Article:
WASHINGTON – Baltimore officials said they plan to challenge new Census Bureau estimates that say the city lost 7,053 residents last year, making it the only jurisdiction in the state to lose population from 2003 to 2004.
“People are moving back downtown. Economic development is taking place downtown and in the neighborhoods,” said Rick Abbruzzese, a spokesman for Mayor Martin O’Malley. “Development wouldn’t be taking place as quickly if people weren’t back to the city.”
Census figures released Thursday said that Baltimore’s population fell from 643,304 in 2003 to 636,251 in 2004. At the same time, the state added 45,748 people, the Census said, a 0.8 percent increase that brought Maryland’s population to 5,558,058 residents.
Calvert, Cecil and Charles counties had the fastest growth rate in the state during the year, the bureau said, with population increases of 2.8 percent, 2.8 percent and 2.7 percent, respectively.
But the Washington suburbs added the most people during the year: Montgomery County grew by 6,632 people to 921,690 residents last year, and Prince George’s County added 6,598 people to bring its population to 842,967.
Montgomery and Prince George’s made the bureau’s list of the 100 largest counties in the country in 2004, along with Baltimore County and Baltimore City.
Calvert County, meanwhile, just made the list of the 100 fastest-growing counties in the country from 2000 to 2004. Its 16 percent growth put Calvert in 99th place.
The bureau said domestic migration was a major component behind Calvert’s booming population, which reached 86,474 people in 2004.
Danita Boonchaisri, marketing and communications specialist at Calvert’s Department of Economic Development, said population growth is good for county businesses, especially since a large number of residents work outside the county.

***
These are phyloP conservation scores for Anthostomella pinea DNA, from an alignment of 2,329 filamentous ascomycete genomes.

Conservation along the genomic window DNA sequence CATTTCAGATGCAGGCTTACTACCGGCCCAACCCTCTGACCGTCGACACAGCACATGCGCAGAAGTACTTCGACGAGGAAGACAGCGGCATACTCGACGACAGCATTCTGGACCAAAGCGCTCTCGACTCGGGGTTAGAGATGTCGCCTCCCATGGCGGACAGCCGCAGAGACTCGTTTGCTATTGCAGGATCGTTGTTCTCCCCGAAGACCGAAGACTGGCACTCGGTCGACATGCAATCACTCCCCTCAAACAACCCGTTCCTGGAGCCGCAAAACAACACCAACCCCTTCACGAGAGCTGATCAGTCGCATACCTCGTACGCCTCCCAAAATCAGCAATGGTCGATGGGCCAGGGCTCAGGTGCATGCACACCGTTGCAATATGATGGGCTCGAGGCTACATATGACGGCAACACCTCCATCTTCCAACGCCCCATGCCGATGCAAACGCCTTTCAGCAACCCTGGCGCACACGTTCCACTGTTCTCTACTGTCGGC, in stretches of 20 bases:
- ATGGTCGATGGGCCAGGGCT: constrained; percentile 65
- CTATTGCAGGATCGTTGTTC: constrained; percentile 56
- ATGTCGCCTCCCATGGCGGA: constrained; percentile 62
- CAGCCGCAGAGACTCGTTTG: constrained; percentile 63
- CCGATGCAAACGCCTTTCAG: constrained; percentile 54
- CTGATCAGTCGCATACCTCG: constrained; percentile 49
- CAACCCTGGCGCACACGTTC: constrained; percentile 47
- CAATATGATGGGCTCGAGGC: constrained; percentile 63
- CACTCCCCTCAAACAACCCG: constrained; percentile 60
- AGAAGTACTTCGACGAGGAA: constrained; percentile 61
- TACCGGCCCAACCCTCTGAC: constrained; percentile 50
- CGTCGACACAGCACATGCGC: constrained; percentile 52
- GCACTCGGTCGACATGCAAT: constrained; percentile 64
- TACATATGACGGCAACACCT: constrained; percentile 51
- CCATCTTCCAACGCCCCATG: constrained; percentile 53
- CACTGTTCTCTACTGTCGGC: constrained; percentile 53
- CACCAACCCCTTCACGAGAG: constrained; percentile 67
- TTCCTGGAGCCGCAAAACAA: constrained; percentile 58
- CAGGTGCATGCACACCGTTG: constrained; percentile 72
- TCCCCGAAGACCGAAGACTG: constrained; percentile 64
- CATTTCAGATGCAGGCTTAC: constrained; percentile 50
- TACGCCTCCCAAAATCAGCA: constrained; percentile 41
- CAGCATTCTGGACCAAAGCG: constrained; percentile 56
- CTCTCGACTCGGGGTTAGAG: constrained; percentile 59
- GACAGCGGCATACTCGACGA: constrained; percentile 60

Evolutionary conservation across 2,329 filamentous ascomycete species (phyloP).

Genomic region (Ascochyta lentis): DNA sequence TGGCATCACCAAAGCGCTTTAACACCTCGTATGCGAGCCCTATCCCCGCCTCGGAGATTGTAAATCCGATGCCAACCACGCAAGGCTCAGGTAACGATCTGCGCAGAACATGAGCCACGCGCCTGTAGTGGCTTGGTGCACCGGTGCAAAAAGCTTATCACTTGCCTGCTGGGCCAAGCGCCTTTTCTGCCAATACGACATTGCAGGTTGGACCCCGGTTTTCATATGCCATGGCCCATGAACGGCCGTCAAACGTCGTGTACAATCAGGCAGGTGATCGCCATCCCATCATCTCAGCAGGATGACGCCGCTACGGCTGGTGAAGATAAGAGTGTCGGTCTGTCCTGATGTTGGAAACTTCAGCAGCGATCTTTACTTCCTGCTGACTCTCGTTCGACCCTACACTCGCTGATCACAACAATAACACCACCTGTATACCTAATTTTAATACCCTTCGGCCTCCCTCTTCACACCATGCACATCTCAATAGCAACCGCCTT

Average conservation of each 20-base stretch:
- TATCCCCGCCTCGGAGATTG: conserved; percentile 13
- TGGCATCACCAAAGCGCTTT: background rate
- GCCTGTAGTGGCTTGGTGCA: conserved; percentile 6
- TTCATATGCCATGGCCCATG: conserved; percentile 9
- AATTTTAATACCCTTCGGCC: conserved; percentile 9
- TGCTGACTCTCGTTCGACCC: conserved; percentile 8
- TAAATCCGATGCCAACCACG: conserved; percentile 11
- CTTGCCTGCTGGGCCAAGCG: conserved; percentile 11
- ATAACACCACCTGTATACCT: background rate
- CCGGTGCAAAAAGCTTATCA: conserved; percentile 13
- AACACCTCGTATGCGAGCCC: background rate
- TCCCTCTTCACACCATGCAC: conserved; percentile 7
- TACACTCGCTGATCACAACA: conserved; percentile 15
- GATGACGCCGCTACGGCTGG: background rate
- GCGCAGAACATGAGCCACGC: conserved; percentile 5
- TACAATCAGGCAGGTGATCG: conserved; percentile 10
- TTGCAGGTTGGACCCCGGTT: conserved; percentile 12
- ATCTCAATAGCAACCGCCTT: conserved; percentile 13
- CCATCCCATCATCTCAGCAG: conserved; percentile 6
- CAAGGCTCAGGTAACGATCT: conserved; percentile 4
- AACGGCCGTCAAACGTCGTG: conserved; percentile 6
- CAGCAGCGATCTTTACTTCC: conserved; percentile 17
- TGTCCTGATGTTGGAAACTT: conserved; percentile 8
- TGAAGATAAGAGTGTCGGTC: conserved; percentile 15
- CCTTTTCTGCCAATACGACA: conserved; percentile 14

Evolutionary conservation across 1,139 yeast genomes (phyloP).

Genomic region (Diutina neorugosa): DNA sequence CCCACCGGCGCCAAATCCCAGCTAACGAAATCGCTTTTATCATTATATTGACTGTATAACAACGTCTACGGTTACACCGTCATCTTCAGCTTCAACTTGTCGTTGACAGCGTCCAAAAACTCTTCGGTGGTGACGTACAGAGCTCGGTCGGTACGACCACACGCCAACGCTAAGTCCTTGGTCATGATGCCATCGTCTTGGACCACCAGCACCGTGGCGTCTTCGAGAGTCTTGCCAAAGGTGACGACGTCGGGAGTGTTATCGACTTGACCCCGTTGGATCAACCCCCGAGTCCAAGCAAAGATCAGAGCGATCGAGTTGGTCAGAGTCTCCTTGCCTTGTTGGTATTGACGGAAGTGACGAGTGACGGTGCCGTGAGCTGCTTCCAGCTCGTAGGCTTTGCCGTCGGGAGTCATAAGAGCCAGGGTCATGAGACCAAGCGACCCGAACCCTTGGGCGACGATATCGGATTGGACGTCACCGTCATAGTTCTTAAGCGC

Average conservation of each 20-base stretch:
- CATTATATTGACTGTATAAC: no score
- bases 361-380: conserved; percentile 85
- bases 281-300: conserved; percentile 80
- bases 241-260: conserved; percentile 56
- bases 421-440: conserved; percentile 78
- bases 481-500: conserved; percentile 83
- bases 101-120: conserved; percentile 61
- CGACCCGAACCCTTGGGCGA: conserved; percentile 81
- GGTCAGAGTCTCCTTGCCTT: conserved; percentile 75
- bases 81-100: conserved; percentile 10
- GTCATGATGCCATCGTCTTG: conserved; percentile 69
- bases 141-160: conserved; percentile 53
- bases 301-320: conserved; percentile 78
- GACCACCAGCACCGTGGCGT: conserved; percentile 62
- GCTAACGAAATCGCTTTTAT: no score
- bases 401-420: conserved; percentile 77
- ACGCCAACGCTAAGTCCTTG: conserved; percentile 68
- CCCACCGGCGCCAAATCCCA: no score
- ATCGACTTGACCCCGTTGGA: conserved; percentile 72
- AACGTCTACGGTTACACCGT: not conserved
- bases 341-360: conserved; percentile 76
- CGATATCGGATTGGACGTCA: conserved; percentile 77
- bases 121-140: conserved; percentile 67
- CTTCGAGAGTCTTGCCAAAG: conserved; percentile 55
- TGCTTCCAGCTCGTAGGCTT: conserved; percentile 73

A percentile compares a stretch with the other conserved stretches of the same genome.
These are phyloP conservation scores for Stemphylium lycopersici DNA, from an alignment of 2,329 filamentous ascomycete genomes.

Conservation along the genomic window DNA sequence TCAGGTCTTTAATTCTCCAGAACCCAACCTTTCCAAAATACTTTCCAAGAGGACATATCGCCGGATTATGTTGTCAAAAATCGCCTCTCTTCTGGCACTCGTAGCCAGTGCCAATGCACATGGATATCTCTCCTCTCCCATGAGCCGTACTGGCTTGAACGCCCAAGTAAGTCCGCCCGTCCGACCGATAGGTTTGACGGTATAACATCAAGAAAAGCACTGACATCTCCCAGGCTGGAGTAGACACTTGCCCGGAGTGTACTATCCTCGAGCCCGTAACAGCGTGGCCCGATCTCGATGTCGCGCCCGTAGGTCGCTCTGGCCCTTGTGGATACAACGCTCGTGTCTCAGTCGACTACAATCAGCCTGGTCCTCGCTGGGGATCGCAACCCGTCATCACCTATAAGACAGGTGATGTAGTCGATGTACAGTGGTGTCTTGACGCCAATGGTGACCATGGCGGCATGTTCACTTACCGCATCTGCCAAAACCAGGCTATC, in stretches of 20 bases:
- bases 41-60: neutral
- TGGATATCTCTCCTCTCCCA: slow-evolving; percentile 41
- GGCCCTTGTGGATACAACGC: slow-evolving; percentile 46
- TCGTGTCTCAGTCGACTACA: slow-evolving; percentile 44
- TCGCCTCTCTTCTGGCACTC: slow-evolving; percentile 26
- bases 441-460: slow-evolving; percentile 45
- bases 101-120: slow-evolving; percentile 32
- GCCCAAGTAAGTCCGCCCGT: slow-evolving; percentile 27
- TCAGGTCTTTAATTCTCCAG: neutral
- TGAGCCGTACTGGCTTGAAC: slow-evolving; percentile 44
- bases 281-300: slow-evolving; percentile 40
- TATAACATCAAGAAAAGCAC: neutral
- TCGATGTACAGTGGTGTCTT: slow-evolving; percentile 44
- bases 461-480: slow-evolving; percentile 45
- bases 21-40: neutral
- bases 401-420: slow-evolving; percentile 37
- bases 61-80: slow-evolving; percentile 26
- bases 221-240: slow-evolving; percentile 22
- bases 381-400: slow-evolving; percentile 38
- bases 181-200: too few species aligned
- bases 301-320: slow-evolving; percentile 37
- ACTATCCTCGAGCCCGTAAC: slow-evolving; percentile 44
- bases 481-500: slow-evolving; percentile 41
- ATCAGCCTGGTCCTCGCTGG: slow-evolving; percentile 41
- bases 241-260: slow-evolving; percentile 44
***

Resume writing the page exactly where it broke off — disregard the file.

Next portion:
About 60 percent of residents commute out of Calvert County, with many of them going to federal jobs in Washington, D.C., and in other Maryland counties, Boonchaisri said.
The result is “high-tech employers couldn’t find employees they needed,” she said. But Boonchaisri said the influx of highly skilled workers from other counties would “help them fill their openings.”
In Baltimore, officials pointed to the city’s economic development as evidence that people are not fleeing. City officials concede that the population is slipping, but at a much slower rate than the Census claims.
“We will certainly challenge their numbers,” Abbruzzese said of the Census’ latest estimates. The city also challenged Census population estimates in 2001 and 2003 — winning changes in the numbers both times.
Baltimore Planning Director Otis Rolley III said the city will challenge the bureau as it has done in the past, by relying on housing unit data, such as occupancy permits. Rolley said he hopes the city will be able to release its version in the next two months.
But the Census Bureau stood by its numbers.
“We are pretty confident that the method, in general, is a fairly accurate representation of population change,” said Greg Harper, demographer in the bureau’s population division.
The bureau said Thursday that Baltimore population is declining because of a significantly more people are moving to other counties than are moving in, and there are not enough births or international migrants to make up the difference.
Mark Goldstein, an economist at the Maryland Department of Planning, agreed that the city loses population because of out-migration of residents, but said the trend is not new, or even unique, for a historically large city. Baltimore’s population has been falling since the 1950s, like other major cities throughout the country, he said.
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